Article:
Longhorns too much for Warriors

By Chad Booth

   Longhorn spirits were high before squaring off against Happy Valley on Monday. Although they sang about "Friends in Low Places" during warm-ups, the 'Horns played more like they had friends in high places in the 13-3 win.
   "This bunch keeps their heads up and they never really get down on themselves," said Johnson County coach Pete Pavusek.
   Happy Valley struck first in the game, scoring three runs in the first inning off just three hits, which included a two-run homer by catcher Cody Cannon.
   Johnson County had a chance to retake the lead in the bottom of the first. After closing the lead to within one run, the Longhorns had the bases loaded but were unable to capitalize and left three men stranded.
   The game became a defensive battle in the second with each pitcher getting out of the inning after facing only four batters.
   The hitting slump continued into the third inning, where Happy Valley was shut out for the second time. Johnson County was able to muster a double but was unable to move the runner any further.
   In the bottom of the fourth Johnson County caught fire. The Longhorns, still down by one at the start of the inning, dropped in four singles and one double to come stampeding back and take the lead 8-3.
   Happy Valley brought in Forest Holt to relieve Michael Holmes after only 3-1/3 innings. Holt struck out the next two Longhorns batters and escaped the inning.
   "We've been getting good pitches and I just told them to keep swinging and we would be okay," said Pavusek.
   Johnson County was not out of the woods yet, though. In the top of the fifth, Happy Valley loaded up the bases on an error, a single and a walk.
   The Longhorns' worst fears were almost realized as Happy Valley's Tim Whaley connected, sending a ball to left field just shy of clearing the fence. The home crowd collectively held its breath as Jamie Paisley, Longhorn left fielder, sprinted back to make the catch.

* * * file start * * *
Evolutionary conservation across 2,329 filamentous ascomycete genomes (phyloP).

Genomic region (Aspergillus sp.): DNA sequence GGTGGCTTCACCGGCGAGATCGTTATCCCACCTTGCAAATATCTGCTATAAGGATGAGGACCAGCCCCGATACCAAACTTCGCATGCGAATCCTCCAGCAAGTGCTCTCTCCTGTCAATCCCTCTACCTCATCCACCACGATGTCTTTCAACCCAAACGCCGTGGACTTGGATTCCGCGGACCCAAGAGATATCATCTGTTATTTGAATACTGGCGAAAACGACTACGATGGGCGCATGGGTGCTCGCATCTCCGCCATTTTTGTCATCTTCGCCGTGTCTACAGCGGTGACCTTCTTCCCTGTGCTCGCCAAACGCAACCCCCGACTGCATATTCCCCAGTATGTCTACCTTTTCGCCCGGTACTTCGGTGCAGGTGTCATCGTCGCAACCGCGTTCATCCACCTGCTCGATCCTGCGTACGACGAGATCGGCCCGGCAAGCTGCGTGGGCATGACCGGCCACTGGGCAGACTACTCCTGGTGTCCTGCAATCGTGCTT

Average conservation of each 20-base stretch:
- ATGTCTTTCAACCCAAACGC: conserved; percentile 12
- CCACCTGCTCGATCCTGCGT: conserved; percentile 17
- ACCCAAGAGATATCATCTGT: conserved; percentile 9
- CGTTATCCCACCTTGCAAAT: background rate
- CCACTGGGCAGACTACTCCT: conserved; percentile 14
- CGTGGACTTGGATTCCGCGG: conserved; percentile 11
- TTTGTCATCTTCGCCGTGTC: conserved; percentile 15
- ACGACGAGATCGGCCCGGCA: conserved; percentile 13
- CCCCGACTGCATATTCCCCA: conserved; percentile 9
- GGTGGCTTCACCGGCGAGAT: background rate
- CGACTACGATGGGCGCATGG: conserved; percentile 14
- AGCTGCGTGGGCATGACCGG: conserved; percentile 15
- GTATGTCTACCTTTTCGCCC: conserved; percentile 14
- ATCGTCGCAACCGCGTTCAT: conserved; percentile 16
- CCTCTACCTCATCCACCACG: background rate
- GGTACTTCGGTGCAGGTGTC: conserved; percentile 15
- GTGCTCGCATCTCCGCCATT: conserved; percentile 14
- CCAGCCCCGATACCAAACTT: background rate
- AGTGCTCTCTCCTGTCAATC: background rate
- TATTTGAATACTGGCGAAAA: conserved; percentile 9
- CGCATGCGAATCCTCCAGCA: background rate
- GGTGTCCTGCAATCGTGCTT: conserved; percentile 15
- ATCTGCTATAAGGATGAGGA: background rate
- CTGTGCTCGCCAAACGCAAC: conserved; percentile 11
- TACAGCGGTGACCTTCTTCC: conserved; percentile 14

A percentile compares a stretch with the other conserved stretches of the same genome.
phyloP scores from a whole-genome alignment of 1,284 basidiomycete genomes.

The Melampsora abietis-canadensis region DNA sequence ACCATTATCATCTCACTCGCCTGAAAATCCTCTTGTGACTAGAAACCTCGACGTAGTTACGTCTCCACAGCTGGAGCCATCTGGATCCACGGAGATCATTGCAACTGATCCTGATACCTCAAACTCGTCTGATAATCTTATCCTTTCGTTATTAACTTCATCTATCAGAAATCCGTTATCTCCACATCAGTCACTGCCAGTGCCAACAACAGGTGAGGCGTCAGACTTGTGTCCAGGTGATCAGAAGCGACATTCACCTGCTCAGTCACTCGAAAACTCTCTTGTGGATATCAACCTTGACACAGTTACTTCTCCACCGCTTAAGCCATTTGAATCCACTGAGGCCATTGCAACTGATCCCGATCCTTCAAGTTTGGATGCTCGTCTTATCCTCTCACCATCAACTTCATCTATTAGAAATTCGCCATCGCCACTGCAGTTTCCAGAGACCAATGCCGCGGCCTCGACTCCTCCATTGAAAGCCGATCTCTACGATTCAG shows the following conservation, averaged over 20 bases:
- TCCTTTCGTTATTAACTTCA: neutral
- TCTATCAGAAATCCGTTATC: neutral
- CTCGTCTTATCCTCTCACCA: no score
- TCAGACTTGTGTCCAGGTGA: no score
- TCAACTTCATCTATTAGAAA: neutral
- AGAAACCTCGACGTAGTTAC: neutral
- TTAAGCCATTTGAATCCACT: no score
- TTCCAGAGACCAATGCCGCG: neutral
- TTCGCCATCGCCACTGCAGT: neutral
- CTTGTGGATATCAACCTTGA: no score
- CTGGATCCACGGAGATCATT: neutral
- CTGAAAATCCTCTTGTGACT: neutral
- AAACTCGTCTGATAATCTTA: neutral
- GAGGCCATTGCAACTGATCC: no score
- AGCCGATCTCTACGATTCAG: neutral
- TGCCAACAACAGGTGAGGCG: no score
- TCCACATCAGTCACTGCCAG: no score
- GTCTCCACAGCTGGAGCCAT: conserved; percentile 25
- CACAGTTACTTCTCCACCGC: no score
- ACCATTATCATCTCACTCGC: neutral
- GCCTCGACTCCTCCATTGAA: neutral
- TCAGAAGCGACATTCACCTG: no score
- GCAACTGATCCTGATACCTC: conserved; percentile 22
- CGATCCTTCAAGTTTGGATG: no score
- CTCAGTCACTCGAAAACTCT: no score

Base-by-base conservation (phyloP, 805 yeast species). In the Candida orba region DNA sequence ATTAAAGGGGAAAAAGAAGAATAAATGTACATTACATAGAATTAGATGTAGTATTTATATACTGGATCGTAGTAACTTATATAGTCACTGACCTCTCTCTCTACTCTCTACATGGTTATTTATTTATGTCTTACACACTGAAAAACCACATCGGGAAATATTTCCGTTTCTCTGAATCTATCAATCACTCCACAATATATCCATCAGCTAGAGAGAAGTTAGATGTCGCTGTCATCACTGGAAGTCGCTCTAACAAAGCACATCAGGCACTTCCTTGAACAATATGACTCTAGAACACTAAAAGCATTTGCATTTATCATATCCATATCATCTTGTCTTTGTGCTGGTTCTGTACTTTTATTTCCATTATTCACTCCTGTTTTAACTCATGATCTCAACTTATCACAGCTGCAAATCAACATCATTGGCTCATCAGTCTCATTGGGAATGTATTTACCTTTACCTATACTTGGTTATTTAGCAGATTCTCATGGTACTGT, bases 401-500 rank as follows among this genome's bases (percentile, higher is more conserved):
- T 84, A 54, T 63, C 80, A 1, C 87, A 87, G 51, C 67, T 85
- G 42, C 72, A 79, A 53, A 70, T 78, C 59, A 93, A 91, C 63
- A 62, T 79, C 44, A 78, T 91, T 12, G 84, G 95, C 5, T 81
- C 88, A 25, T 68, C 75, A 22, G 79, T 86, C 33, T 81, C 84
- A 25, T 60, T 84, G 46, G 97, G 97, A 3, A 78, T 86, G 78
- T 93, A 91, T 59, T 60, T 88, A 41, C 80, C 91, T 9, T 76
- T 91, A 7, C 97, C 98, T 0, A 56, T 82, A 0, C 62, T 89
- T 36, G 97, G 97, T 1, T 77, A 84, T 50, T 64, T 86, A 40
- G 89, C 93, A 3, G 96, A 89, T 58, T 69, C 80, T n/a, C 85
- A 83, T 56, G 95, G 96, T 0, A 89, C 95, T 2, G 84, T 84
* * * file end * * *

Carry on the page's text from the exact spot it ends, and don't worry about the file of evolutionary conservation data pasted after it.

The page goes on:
"I knew it was going to be close. I thought about the consequences, and so I just thought I was going to go for it," said senior outfielder Roberts. "I knew if I hit the fence it wouldn't hurt too bad."
   The long drive could have been the difference in the game since it would have brought Happy Valley back to within one run. The out, instead, was the end of what could have been a big inning.
   Johnson County picked up right where it left off in the bottom of the fifth with another round of hits. The hitters showed a great deal of discipline at the plate, being very selective and waiting for strikes.
   Two singles and one walk loaded the bases up for the Longhorns with no outs. Holt was able to record a strikeout for the first out of the inning but hit the next batter, putting the Longhorns in front 9-3 with the bases loaded and only one out.
   The next batter, Judd Townsend, was down 1-2 in the count when he connected to send the game-ending home run over the fence in right-center.
   "I was just glad I hit it," said Townsend. "I've been in a slump the last couple of games."
   With the Longhorns ahead by 10 at the end of the fifth, the game was called.
   Jon Arnold picked up the win and held Happy Valley to just four hits in five innings of work.
   "We just weren't hitting the ball," said Happy Valley coach Hyder. "Johnson County is a good team and they hit the ball well."